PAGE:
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Executive Director Anne Hubbell on the Provincetown International Film Festival at 25

Founded in 1999 and situated in the historic arts colony on the Massachusetts Cape, the Provincetown International Film Festival has been a bastion for independent filmmakers and their projects for a quarter of a century, with classics such as Hedwig and the Angry Inch, Cameraperson and Coffee & Cigarettes appearing across its programming. PIFF has also long been known for its established rapport with queer directors (John Waters has returned annually to present awards and host events) and the the LGBTQ+ community that resides in the town year-round.

PIFF’s 2023 edition, which begins today and runs through the 18th, is the festival’s 25th anniversary. I spoke to Provincetown Film Society Executive Director Anne Hubbell, who is also a well-known film producer, about this year’s lineup, its Next Wave and Filmmaker on the Edge Award recipients, the festival’s enduring queer legacy, the reason there are so many shorts screening this year and much more.

Anne Hubbell

Filmmaker: First, congratulations on the 25th anniversary of the Provincetown International Film Festival! What went into planning this edition, and how did you balance the festival’s forward-looking ethos while honoring its longstanding roots in the area? 

Hubbell: Well, I think a lot of what we wanted to do for the 25th anniversary was to celebrate where the festival started and how we got to this point. Especially coming off the last couple of years, it seems a little more special that we have an anniversary year the first year that we’re back without masks in theaters after three years and able to be fully in person with all our venues, just firing off on all cylinders. We wanted to sort of nod to the past, and we brought back a few things that we hadn’t done in the last few years, like a fundraising luncheon, the Evan Lawson luncheon, that Fenton Bailey will talk at.  [His talk will be] about social change—a meaningful discussion about how media can make a difference. We’re also doing a huge block party at the end of the festival to celebrate with the whole town. We, of course, have John Waters, who will be doing some things. And our guests this year run the spectrum of influential media makers, young talent and experimental work. We wanted to look at what made the festival special all these years and how much it’s grown, and then figure out what is coming up, because we definitely have a vision for the next 25 years.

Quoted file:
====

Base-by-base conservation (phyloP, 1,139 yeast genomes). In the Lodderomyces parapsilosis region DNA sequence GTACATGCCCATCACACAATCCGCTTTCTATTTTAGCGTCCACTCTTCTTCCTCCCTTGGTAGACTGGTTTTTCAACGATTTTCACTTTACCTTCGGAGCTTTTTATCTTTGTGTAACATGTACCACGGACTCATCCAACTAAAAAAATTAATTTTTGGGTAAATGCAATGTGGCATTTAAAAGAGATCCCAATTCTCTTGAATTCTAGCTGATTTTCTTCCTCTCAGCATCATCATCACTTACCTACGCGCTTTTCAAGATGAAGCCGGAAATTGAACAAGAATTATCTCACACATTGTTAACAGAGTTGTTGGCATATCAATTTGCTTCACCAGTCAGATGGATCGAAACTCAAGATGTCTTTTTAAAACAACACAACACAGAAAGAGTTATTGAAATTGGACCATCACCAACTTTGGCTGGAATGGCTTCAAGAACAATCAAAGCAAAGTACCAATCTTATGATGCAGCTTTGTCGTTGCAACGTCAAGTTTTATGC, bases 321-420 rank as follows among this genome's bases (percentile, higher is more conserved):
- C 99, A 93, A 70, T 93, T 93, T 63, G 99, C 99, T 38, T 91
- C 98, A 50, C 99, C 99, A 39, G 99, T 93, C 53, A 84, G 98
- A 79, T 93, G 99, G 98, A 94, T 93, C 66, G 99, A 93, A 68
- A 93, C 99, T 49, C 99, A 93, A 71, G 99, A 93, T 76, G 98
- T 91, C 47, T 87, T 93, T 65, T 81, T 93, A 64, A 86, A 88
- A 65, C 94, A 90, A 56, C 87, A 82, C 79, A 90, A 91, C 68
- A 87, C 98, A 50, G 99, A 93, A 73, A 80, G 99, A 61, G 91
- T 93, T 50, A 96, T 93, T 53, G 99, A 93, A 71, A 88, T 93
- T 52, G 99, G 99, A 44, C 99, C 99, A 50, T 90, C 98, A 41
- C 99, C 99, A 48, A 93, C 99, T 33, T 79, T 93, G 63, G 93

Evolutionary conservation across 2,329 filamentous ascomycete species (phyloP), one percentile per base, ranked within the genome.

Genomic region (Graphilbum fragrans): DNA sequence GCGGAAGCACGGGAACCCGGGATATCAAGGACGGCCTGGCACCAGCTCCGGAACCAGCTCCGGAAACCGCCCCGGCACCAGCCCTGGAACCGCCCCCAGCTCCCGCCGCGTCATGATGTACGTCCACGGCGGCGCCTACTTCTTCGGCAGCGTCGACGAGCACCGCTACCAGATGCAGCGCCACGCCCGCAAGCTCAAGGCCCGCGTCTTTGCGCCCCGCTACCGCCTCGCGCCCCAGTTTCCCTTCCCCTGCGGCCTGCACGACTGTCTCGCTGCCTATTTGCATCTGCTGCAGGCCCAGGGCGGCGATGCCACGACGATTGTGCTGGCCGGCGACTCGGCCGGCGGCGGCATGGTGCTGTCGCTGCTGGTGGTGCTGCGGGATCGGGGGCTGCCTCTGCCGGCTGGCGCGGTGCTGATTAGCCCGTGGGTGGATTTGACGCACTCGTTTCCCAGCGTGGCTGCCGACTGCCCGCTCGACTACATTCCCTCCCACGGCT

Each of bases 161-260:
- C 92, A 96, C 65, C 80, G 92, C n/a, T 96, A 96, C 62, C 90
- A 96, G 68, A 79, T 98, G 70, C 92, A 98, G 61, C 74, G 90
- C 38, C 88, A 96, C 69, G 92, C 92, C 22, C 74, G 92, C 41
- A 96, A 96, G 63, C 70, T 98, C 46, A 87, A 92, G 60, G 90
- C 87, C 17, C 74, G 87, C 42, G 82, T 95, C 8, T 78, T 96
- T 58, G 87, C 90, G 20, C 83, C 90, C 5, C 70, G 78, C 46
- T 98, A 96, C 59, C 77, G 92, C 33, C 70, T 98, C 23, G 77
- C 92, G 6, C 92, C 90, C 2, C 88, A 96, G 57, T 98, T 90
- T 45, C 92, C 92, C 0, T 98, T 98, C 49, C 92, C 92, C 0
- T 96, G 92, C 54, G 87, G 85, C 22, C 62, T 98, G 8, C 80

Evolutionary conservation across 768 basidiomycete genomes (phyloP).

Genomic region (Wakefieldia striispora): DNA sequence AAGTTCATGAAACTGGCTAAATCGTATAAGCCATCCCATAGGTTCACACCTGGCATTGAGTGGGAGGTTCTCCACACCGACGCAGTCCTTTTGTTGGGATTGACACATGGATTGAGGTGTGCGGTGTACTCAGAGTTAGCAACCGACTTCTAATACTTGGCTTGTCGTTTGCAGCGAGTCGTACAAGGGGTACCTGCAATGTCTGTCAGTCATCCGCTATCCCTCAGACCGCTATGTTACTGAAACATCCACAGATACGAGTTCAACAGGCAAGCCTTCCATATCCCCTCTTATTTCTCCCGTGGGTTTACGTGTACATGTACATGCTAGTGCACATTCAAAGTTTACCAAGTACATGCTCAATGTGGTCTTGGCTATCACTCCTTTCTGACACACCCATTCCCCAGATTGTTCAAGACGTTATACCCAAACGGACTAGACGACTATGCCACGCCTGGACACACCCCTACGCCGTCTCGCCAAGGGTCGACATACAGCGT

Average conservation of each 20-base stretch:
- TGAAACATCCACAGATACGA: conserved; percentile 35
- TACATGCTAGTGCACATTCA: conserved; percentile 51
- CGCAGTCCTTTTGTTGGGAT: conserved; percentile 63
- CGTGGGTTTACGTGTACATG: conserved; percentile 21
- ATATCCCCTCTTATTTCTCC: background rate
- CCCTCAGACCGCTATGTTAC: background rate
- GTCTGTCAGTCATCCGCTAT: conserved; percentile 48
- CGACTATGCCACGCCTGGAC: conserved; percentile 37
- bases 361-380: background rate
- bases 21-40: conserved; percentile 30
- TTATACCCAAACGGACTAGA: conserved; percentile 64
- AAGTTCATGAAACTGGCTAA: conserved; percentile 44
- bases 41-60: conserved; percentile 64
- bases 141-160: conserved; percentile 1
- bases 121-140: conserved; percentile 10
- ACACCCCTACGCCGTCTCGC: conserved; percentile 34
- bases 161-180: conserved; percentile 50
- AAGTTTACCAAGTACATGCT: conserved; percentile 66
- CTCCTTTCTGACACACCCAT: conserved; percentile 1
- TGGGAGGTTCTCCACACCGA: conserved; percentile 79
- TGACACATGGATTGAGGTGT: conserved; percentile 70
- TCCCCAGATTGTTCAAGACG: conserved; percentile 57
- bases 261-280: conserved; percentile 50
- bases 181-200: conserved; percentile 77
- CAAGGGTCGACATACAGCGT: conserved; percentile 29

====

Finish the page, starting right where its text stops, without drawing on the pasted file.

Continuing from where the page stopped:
Filmmaker: I’d also love a bit of background on your history with the festival and what your ongoing goals are as Executive Director? 

Hubbell: The film festival is part of the Provincetown Film Society. We operate the Waters Edge Cinema in Provincetown, which is a year-round movie theater. We also have an institute that offers fellowships and does outreach and support for filmmakers. Something that is very important to me is that Provincetown is a really unique place in the country. It’s the oldest arts colony in the U.S., and one of the goals of the Film Society is to cement filmmaking as part of the arts community here. There’s a very strong history of painting, fine arts, theater and writing. I feel like especially since we’ve been around for 25 years, it really puts us in that mix in a meaningful way. That’s part of what is interesting and unique about this organization. So many artists come, whether for vacation for a couple of days or they have moved here. 

Filmmaker: There are many buzzy titles in this year’s lineup, from anticipated forthcoming releases to interesting retrospective programming. Can you walk readers through what you consider to be some of this year’s gems?